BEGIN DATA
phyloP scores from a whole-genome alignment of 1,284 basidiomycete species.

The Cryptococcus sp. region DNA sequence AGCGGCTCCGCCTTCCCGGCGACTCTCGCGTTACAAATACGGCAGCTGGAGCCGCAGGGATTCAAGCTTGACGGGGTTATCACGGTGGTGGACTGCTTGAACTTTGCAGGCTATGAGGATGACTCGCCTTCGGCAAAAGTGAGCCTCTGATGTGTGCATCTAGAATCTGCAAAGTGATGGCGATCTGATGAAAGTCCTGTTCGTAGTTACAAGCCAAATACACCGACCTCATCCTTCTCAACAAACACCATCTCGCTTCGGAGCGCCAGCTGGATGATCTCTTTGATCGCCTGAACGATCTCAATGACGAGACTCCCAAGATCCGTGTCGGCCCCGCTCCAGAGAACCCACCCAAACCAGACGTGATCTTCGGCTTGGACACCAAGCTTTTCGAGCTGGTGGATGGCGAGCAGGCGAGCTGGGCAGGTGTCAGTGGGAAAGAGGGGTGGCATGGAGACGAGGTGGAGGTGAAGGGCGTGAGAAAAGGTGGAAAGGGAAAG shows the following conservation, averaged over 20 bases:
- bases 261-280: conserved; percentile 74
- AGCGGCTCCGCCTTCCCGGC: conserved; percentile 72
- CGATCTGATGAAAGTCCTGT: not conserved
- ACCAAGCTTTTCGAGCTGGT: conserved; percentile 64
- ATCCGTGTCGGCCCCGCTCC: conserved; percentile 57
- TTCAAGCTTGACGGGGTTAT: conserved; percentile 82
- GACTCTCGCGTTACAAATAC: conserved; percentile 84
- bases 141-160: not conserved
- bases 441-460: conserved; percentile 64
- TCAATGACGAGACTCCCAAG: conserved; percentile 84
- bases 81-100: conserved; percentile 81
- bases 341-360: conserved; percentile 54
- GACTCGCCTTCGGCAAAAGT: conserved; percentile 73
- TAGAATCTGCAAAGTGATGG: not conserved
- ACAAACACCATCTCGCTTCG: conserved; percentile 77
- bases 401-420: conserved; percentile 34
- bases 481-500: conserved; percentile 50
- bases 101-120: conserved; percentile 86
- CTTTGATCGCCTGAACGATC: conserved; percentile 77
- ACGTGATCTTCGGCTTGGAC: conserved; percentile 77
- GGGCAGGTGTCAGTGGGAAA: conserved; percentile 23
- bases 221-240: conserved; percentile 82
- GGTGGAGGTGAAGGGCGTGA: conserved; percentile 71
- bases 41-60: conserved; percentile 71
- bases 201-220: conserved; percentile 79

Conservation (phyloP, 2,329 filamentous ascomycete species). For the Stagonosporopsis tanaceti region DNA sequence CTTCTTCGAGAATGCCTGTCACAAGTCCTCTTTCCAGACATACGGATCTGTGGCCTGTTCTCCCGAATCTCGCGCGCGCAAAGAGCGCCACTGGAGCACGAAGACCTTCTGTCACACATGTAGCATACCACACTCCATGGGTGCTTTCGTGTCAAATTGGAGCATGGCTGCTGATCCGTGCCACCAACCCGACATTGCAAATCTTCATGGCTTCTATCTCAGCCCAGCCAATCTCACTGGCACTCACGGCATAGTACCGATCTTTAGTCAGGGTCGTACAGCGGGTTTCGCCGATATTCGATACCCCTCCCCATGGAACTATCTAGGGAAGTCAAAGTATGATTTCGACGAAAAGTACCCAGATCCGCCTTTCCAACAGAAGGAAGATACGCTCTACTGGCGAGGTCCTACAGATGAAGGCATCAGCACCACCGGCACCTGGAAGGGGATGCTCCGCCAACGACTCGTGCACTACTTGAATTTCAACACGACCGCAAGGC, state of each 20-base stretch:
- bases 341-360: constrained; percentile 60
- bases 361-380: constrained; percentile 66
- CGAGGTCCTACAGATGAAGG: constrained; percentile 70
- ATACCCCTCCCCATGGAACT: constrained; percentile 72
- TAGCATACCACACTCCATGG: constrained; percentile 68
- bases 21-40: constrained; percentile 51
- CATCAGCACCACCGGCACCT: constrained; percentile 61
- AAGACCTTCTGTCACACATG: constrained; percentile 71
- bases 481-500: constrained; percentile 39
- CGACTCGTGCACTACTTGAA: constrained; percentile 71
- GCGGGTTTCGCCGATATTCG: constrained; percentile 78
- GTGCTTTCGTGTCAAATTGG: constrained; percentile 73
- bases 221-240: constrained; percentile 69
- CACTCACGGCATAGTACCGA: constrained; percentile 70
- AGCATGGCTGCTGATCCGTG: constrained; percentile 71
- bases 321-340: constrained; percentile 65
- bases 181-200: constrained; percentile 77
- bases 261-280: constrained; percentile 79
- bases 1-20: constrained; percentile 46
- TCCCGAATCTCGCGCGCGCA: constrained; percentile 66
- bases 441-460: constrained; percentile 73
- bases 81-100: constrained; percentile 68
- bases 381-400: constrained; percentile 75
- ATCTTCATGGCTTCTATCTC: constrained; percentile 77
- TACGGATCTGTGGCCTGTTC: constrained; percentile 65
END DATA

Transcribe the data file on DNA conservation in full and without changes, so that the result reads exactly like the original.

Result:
phyloP scores from a whole-genome alignment of 1,284 basidiomycete species.

The Cryptococcus sp. region DNA sequence AGCGGCTCCGCCTTCCCGGCGACTCTCGCGTTACAAATACGGCAGCTGGAGCCGCAGGGATTCAAGCTTGACGGGGTTATCACGGTGGTGGACTGCTTGAACTTTGCAGGCTATGAGGATGACTCGCCTTCGGCAAAAGTGAGCCTCTGATGTGTGCATCTAGAATCTGCAAAGTGATGGCGATCTGATGAAAGTCCTGTTCGTAGTTACAAGCCAAATACACCGACCTCATCCTTCTCAACAAACACCATCTCGCTTCGGAGCGCCAGCTGGATGATCTCTTTGATCGCCTGAACGATCTCAATGACGAGACTCCCAAGATCCGTGTCGGCCCCGCTCCAGAGAACCCACCCAAACCAGACGTGATCTTCGGCTTGGACACCAAGCTTTTCGAGCTGGTGGATGGCGAGCAGGCGAGCTGGGCAGGTGTCAGTGGGAAAGAGGGGTGGCATGGAGACGAGGTGGAGGTGAAGGGCGTGAGAAAAGGTGGAAAGGGAAAG shows the following conservation, averaged over 20 bases:
- bases 261-280: conserved; percentile 74
- AGCGGCTCCGCCTTCCCGGC: conserved; percentile 72
- CGATCTGATGAAAGTCCTGT: not conserved
- ACCAAGCTTTTCGAGCTGGT: conserved; percentile 64
- ATCCGTGTCGGCCCCGCTCC: conserved; percentile 57
- TTCAAGCTTGACGGGGTTAT: conserved; percentile 82
- GACTCTCGCGTTACAAATAC: conserved; percentile 84
- bases 141-160: not conserved
- bases 441-460: conserved; percentile 64
- TCAATGACGAGACTCCCAAG: conserved; percentile 84
- bases 81-100: conserved; percentile 81
- bases 341-360: conserved; percentile 54
- GACTCGCCTTCGGCAAAAGT: conserved; percentile 73
- TAGAATCTGCAAAGTGATGG: not conserved
- ACAAACACCATCTCGCTTCG: conserved; percentile 77
- bases 401-420: conserved; percentile 34
- bases 481-500: conserved; percentile 50
- bases 101-120: conserved; percentile 86
- CTTTGATCGCCTGAACGATC: conserved; percentile 77
- ACGTGATCTTCGGCTTGGAC: conserved; percentile 77
- GGGCAGGTGTCAGTGGGAAA: conserved; percentile 23
- bases 221-240: conserved; percentile 82
- GGTGGAGGTGAAGGGCGTGA: conserved; percentile 71
- bases 41-60: conserved; percentile 71
- bases 201-220: conserved; percentile 79

Conservation (phyloP, 2,329 filamentous ascomycete species). For the Stagonosporopsis tanaceti region DNA sequence CTTCTTCGAGAATGCCTGTCACAAGTCCTCTTTCCAGACATACGGATCTGTGGCCTGTTCTCCCGAATCTCGCGCGCGCAAAGAGCGCCACTGGAGCACGAAGACCTTCTGTCACACATGTAGCATACCACACTCCATGGGTGCTTTCGTGTCAAATTGGAGCATGGCTGCTGATCCGTGCCACCAACCCGACATTGCAAATCTTCATGGCTTCTATCTCAGCCCAGCCAATCTCACTGGCACTCACGGCATAGTACCGATCTTTAGTCAGGGTCGTACAGCGGGTTTCGCCGATATTCGATACCCCTCCCCATGGAACTATCTAGGGAAGTCAAAGTATGATTTCGACGAAAAGTACCCAGATCCGCCTTTCCAACAGAAGGAAGATACGCTCTACTGGCGAGGTCCTACAGATGAAGGCATCAGCACCACCGGCACCTGGAAGGGGATGCTCCGCCAACGACTCGTGCACTACTTGAATTTCAACACGACCGCAAGGC, state of each 20-base stretch:
- bases 341-360: constrained; percentile 60
- bases 361-380: constrained; percentile 66
- CGAGGTCCTACAGATGAAGG: constrained; percentile 70
- ATACCCCTCCCCATGGAACT: constrained; percentile 72
- TAGCATACCACACTCCATGG: constrained; percentile 68
- bases 21-40: constrained; percentile 51
- CATCAGCACCACCGGCACCT: constrained; percentile 61
- AAGACCTTCTGTCACACATG: constrained; percentile 71
- bases 481-500: constrained; percentile 39
- CGACTCGTGCACTACTTGAA: constrained; percentile 71
- GCGGGTTTCGCCGATATTCG: constrained; percentile 78
- GTGCTTTCGTGTCAAATTGG: constrained; percentile 73
- bases 221-240: constrained; percentile 69
- CACTCACGGCATAGTACCGA: constrained; percentile 70
- AGCATGGCTGCTGATCCGTG: constrained; percentile 71
- bases 321-340: constrained; percentile 65
- bases 181-200: constrained; percentile 77
- bases 261-280: constrained; percentile 79
- bases 1-20: constrained; percentile 46
- TCCCGAATCTCGCGCGCGCA: constrained; percentile 66
- bases 441-460: constrained; percentile 73
- bases 81-100: constrained; percentile 68
- bases 381-400: constrained; percentile 75
- ATCTTCATGGCTTCTATCTC: constrained; percentile 77
- TACGGATCTGTGGCCTGTTC: constrained; percentile 65